Theriault v. Silber, 391 F. Supp. 578 (W.D. Tex. 1975)

US District Court for the Western District of Texas - 391 F. Supp. 578 (W.D. Tex. 1975)
March 18, 1975

391 F. Supp. 578 (1975)

Harry THERIAULT, aka Shiloh, aka Bishop of Tellus
Frederick SILBER et al.
Rev. Jack A. HANBERRY.

No. EP-72-CA-212.

United States District Court, W. D. Texas, El Paso Division.

March 18, 1975.

*579 Harry W. Theriault, aka Shiloh, aka Bishop of Tellus, pro se.

Hugh P. Shovlin, U.S. Atty. by Michael T. Milligan, Asst. U.S. Atty., El Paso, Tex., Bruce Kirwan, Asst. U.S. Atty., Atlanta, Ga., for defendants.


JOHN H. WOOD, JR., District Judge.

On this 18th day of March, 1975 came on for consideration and for decision on the merits the above styled and numbered cause.

This cause is before the Court pursuant to an Order of Remand by the Fifth *580 Circuit Court of Appeals "for a full evidentiary hearing" concerning the petitioner's claims that the defendants have punished him because of his religious views and activities; that the prison Chaplains at the Federal Correctional Institution at La Tuna, Texas have illegally reported on his religious activities; and that they have denied him the free exercise of his religion, Theriault v. Carlson, 495 F.2d 390, 395 (1974), hereinafter referred to as Theriault I and II.

Pursuant to this Order of Remand this Court commenced a comprehensive and exhaustive hearing on trial on the merits of petitioner's claims on August 20, 1974 at El Paso, Texas.

On March 5, 1975 United States District Judge Newell Edenfield ordered the transfer of Theriault I and II to this Court for consolidation inasmuch as Theriault I and II was consolidated on appeal by the Fifth Circuit with EP-72-CA-212 from this Court. On March 17, 1975 this Court accepted said transfer and ordered consolidation of the two cases for all purposes for decision on the merits.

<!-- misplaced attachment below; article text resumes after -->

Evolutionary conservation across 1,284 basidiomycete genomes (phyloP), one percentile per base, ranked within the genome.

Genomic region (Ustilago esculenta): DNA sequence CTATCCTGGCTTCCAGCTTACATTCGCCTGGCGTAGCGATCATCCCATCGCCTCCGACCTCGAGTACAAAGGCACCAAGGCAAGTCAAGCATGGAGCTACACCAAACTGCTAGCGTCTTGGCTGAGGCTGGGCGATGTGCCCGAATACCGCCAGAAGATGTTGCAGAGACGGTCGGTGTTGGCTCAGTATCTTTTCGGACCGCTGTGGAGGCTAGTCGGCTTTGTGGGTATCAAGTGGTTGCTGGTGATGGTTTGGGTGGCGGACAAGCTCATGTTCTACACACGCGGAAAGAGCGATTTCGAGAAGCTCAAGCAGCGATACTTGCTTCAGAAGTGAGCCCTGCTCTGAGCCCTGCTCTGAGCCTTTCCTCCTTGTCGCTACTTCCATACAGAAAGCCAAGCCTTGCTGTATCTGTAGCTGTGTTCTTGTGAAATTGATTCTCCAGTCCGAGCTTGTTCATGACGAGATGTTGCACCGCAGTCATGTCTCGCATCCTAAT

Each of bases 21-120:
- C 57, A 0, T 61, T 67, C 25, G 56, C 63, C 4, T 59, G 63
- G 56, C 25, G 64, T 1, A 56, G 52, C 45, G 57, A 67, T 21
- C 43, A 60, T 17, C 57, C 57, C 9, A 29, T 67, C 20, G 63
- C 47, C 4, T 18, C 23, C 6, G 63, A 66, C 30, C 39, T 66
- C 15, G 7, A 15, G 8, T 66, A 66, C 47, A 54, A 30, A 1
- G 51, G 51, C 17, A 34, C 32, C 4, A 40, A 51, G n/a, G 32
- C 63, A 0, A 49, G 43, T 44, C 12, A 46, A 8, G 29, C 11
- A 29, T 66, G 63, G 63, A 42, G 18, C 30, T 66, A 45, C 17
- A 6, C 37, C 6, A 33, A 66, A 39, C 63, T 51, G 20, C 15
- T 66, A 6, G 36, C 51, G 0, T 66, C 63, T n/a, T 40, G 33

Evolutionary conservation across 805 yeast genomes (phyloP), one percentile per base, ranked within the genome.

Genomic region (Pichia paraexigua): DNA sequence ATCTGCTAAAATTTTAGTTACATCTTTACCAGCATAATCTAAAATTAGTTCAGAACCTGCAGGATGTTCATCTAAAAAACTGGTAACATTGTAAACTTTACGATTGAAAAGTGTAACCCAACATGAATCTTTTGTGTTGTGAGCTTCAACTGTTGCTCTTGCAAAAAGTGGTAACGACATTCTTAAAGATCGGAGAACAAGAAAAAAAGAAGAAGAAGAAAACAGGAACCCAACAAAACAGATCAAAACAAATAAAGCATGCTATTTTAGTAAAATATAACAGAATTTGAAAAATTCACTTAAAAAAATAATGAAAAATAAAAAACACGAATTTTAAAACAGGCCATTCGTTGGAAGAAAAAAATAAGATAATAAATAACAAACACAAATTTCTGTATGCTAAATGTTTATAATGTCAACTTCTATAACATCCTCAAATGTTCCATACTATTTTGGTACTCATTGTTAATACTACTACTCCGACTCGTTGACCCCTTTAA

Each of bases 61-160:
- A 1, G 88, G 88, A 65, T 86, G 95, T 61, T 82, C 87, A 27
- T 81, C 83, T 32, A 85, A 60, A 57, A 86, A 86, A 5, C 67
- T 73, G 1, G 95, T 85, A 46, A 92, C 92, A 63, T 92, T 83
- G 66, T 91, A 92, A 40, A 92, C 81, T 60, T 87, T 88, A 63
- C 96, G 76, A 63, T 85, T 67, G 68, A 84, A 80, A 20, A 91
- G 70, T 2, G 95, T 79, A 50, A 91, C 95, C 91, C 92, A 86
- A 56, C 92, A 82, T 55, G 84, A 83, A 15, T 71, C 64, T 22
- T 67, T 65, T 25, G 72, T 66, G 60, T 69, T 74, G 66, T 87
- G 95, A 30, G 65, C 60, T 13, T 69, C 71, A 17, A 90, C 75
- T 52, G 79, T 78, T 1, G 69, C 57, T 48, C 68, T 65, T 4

In order to determine if First Amendment rights of free exercise of religion have been or are being infringed upon, the Court must initially determine whether or not a religion or religious beliefs are actually involved. The task is, of course, greatly simplified where an historically established and recognized religion such as Islam, Judaism or Catholicism is involved. But where, as in the instant case, a newly established allegedly legitimate religion is involved the Court is necessarily put to the difficult task of determining whether a religion or religious activity is in fact involved.

In seeking to resolve this threshold issue, the Court has allowed a wide latitude wherever practicable concerning the introduction into evidence of documents, transcripts, records and testimony. In this connection, the Court received into evidence without objection the entire multivolume transcript of the proceedings had in the United States District Court for the Northern District of Georgia concerning the same issues and controversies and involving these same parties. Theriault v. Carlson, 339 F. Supp. 375 and 353 F. Supp. 1061. The Court has also received into evidence and considered where pertinent for whatever value they may prove those portions of the record and exhibits in the petitioner's criminal trial which concern his religious views as collectivized and expressed by his so-called faith of "The Church of the New Song". U. S. A. v. Harry William Theriault, EP-73-CR-173.

Following the hearing commenced on August 20, 1974, the petitioner was given almost unlimited additional time, opportunity and leeway to obtain, examine and offer additional documentary evidence in support of his various allegations and contentions herein.

As indicated above, the threshold issue before this Court to decide is "whether the beliefs professed by [petitioners] . . . are sincerely held and whether they are, in [their] own scheme of things, religious." See United States v. Seeger, 380 U.S. 163, 185, 85 S. Ct. 850, 863, 13 L. Ed. 2d 733, as cited by the Fifth Circuit Court of Appeals in Theriault I and II. In view of the "long list of courts actions to which [petitioner] is a party, some of which are still pending, as well as the lengthy prison record which he has established over the years5," this Court will employ "sharp and careful scrutiny of his activities, including his claim of religious sincerity." See Theriault I and II, 5th Cir. 1974, supra, at page 394, of 495 F.2d. For, as reiterated by the Fifth Circuit in Theriault I and II, supra, at page 394, "First Amendment freedoms are not absolute. They are properly restricted when a sufficiently important governmental interest appears. United States v. O'Brian, 391 U.S. 367, 376, 88 S. Ct. 1673, 1679, 20 L. Ed. 2d 672 . . ."